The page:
It is impossible to travel internationally and not feel your foundation shake. Being in Morocco during calls to prayer, listening to Archbishop Desmond Tutu deliver a compelling address in South Africa, and seeing the emotional impact of a belief system in India taught me more about spirituality than all of my years in buildings on Sunday mornings and Wednesday evenings. Standing on the back deck of a ship and seeing nothing but the sun reflecting off of a seemingly endless ocean swaddled me in peace. Having a conversation with someone I’d been taught would spend an afterlife in an undesired place illustrated another possible ending to the story. If I could treasure a religious practice different than my own, be inspired by teachings that drastically differed from what I'd heard year after year, feel tangible peace on the back of a ship, and sense inner contentment radiating from those practicing beliefs I was taught to fear then I had to question everything and that was unnerving. How could I interrogate my foundation? Did I have the courage to walk this through? What if everything I knew was untrue?

What I learned is that tradition is not synonymous with spirituality. True spirituality comes from within. Following protocol and engaging in busyness by way of services and revivals to avoid life is not healthy nor a reputable sign of growth. True spirituality comes from an authentic desire to connect. I saw and felt a genuine desire for spiritual contentment in the lives of many people, in many countries, in different ways. None were inferior nor forged. How did my spiritual life change? I learned the invaluable lesson that my spiritual connection was not dependent on a physical location or someone’s else standard’s. It was only after I freed myself from performing traditional behaviors and expectations that I could engage in seeking truth and peace and be a living example of love.

Tuesday, October 16, 2012

The Challenge

Most days I wake up jovial. I wake up thankful to see another day so I view everything else as extra. The sun rise is extra. The roof over my head is extra. The clothes to choose from, job to go to, good morning text messages—all extra. There are other days that require more effort. I am still grateful, but in the midst of my gratitude something else tugs on me. Years ago I ignored the tugging. I ignored it because I felt guilty for being anything less than grateful. Yet it didn’t stop tugging, or go hide in a corner, or quietly leave the room. It would sit there tapping its foot, folding and unfolding its arms, impatiently waiting me out. I would try to cover it with more declarations of gratitude and it would clear its throat, shift its weight and eventually, throw a chair across the room and knock me over.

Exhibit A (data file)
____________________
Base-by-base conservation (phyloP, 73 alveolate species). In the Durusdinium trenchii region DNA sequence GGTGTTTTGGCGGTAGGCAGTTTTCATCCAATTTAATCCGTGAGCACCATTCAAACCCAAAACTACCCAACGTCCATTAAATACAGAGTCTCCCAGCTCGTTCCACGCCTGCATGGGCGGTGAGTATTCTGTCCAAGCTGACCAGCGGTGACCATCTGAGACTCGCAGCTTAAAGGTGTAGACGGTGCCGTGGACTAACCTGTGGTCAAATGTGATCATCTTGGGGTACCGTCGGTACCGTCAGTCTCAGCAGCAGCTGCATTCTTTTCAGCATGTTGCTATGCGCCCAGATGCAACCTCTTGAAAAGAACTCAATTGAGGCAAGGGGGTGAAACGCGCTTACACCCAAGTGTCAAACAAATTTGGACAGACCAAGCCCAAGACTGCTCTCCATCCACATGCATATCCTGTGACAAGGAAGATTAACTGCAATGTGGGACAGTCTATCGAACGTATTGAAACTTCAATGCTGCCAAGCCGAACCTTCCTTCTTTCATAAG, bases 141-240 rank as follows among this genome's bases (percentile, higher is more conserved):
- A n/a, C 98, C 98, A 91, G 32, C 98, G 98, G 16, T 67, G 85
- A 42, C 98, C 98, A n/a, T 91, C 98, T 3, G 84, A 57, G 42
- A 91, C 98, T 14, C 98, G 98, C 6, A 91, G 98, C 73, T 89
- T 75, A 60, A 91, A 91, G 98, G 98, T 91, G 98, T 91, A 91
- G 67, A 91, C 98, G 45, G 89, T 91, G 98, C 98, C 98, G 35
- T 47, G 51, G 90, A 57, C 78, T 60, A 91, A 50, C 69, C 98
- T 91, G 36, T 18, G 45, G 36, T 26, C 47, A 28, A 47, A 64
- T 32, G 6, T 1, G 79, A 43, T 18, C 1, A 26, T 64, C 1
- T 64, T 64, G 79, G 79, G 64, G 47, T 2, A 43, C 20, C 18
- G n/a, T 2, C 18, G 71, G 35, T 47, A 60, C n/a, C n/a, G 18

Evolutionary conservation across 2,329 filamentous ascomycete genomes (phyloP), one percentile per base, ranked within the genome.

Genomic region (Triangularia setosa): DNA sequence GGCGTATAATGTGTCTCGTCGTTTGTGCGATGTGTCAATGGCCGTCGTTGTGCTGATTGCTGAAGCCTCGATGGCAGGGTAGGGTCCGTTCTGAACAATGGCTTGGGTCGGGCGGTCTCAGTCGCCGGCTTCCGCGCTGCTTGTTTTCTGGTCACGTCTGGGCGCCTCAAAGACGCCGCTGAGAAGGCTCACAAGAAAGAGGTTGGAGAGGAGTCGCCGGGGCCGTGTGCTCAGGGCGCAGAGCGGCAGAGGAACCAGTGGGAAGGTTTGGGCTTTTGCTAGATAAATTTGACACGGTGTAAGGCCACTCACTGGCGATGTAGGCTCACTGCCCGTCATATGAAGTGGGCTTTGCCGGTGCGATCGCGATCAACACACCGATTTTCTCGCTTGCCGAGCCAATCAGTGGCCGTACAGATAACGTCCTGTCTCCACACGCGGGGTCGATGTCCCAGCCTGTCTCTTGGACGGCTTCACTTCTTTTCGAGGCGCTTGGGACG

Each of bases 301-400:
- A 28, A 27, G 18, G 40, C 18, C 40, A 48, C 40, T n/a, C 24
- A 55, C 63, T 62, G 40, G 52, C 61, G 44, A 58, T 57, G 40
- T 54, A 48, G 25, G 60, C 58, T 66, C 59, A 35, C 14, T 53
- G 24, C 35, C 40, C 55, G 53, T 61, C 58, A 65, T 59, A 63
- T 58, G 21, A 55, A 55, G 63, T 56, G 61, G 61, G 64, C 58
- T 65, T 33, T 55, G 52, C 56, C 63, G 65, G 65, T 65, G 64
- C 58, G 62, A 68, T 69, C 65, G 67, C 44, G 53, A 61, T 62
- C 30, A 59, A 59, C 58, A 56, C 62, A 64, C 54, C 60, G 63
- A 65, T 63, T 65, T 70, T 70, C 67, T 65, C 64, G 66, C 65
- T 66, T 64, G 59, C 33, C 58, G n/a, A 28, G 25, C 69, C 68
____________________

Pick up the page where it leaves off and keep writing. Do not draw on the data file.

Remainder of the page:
For many years I struggled with the concept of conflicting emotions. I thought it was impossible for me to be grateful and feel sad or be strong, but have bouts with weakness. As you can imagine, this didn’t bring me genuine gratitude or true strength. I was more confused than grateful and more oblivious than strong. I was defenseless because I couldn’t fight what I failed to acknowledge. I had to learn that a scuffle with sadness or weakness did not negate my being optimistic and strong. An occasional struggle is not a reflection of character—how you handle your struggle is a reflection of character.

Here’s the awesome part. I felt the tug of sadness and discontent because I had grown. I was more conscious of the instability and could no longer ignore what had been in my space the entire time. Previously I was not perceptive enough to sense its presence. As I grew, my level of awareness increased. The more I matured, the more I could discern sadness until finally, it felt large enough to knock me over. My sadness wasn’t growing, though, I was.